The book flows well enough and is a pretty good supernatural adventure. Some funny stuff about faeries vs fairies, plus a lot of Toronto-ness (if you’re into that sort of thing). I read it because the cover is cool, and I won’t be reading the second one because the cover isn’t cool and the story isn’t as addictive as other supernatural orphan stories.

Despite my faint praise, this book would still be a really good read for those who liked Harry Potter or Percy Jackson. It’s missing something I can’t put my finger on, but it’s still a good adventure fantasy. The Canadian setting might make it more interesting for Canadian kids as well.

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The Perilous Realm: The Shadow of Malabron

by Thomas Wharton

The first book of the trilogy follows a boy named Will Lightfoot, whose father has packed his family up to move them across the country. Will is unhappy about moving away from the house he lived in when his mother was still alive, and as an act of defiance steals his father’s motorcycle to go to The Perilous Realm, a circus he sees from the highway. On his way, he crashes the motorcycle and is hurtled into a tumultuous alternate reality where the stories from our world originate. He teams up with a motley crew and sets out to find the gate through which he may return home.

This is an epic quest type of book, with references to Lord of the Rings, Little Red Riding Hood, and the King Arthur legends. The idea of a world where all of our stories originate is super interesting, as is the idea that malicious characters can wage wars within that world in order to make all stories their own. The ideas are what made this not a tedious read for me, but the characters are so stock it hurts. What? A boy who is secretly special? A feisty girl who is smarter than the boy but who has no character development? How about a wise old man who knows everything but says very little at a time? The reviews of this book all laud Wharton’s writing style, but the first 80 pages are brutally amateurish. Will looked into the shards of mirror and got that feeling–you know, the one where you know the person looking back at you isn’t you but some malevolent force that now knows your thoughts and memories and will try to find you to harm you? Get that one every morning! The book does pick up, though, and the twists and turns are compelling. I’d read the next one.

A good read for kids who are willing to pick up thick books and who love adventure, Arthurian legends, or creatively imagined worlds. And there’s a talking wolf!

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Huntress

by Malinda Lo

This story takes place long before the time period Ash is set in, and tells the story of the first King’s Huntress. Kaede is at the Academy, a place where many young people learn to be emotionless sages. She is not a good student. Not like Taisin, who shows incredible promise as a sage. When the king receives an invitation to visit the Queen of the Xi fairies, Taisin has a vision of a quest to the fairy land. But this vision is dark: Kaede is on a boat, heading toward an icy fortress where she is about to meet her death. Worse than the sight in the vision is the feeling Taisin has when she sees Kaede go. She doesn’t know Kaede at all, but in this vision of the future, she recognizes that she loves her. She does her best to stop the vision from happening, and to stop herself from feeling for Kaede. Kaede, meanwhile, knows she is along on the quest because Taisin saw her in it, but she has no idea that she is heading to her doom. And hey, Taisin’s pretty cute.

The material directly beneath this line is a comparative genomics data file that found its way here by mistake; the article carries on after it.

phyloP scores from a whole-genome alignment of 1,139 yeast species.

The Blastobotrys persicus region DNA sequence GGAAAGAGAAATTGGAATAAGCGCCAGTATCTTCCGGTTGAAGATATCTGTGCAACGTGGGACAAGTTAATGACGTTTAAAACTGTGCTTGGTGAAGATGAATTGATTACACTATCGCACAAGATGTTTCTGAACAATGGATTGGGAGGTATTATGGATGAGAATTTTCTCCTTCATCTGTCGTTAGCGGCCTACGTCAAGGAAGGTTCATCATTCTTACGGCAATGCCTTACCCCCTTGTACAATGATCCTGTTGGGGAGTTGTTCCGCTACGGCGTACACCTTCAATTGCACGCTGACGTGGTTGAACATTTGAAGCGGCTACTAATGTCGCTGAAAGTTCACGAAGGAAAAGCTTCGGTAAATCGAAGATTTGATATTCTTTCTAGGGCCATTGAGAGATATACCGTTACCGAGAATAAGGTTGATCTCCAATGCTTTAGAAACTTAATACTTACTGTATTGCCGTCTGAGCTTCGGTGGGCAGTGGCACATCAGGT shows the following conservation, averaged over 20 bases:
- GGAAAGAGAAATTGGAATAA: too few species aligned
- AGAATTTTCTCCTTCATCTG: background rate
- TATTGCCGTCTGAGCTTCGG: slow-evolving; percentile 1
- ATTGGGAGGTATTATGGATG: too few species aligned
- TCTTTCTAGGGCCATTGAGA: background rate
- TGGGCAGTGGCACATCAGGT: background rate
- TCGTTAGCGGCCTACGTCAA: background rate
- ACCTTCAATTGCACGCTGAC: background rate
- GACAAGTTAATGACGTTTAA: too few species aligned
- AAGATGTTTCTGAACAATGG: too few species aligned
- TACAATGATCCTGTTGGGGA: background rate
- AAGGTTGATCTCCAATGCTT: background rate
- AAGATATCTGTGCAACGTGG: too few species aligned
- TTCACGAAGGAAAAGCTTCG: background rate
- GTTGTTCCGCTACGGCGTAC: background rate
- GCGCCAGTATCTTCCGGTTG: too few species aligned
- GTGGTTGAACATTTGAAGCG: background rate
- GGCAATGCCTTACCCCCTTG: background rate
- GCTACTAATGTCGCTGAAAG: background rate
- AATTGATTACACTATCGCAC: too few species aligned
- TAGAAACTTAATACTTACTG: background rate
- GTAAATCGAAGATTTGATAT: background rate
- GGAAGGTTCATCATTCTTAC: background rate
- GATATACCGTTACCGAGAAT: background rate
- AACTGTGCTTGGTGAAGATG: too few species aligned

The story started out kind of slow, but I really got into it as it picked up. Although I was more into the concept behind Ash and I got into it right away, overall Huntress was a fuller, more sophisticated story. Ash is a good example of a familiar story where you substitute a queer character for a straight one, but I have never read another story like Huntress. I found it to be really realistic, perhaps a strange compliment for a fantasy but one I wish I could give to other books in the genre. It’s not like so many other quest-type stories where everyone learns to work together and they triumph over all the evil and maybe one person dies so that you feel sad; in this world, anyone can die and a happy outcome is not guaranteed. This book is some hardcore adventure stuff. I wish more quest-type books were like this. I also wish more books with queer characters were like this. No “coming out,” no labeling, no inner turmoil about liking someone of the same gender. The cultural blending was really appealing, too. Everyone’s descriptions made me picture them as Asian, but their names were mostly Irish Gaelic. I desperately want Malinda Lo to set a series of trends in YA fiction: imperfect questing outcomes, well-adjusted queers, and lead characters who aren’t necessarily white.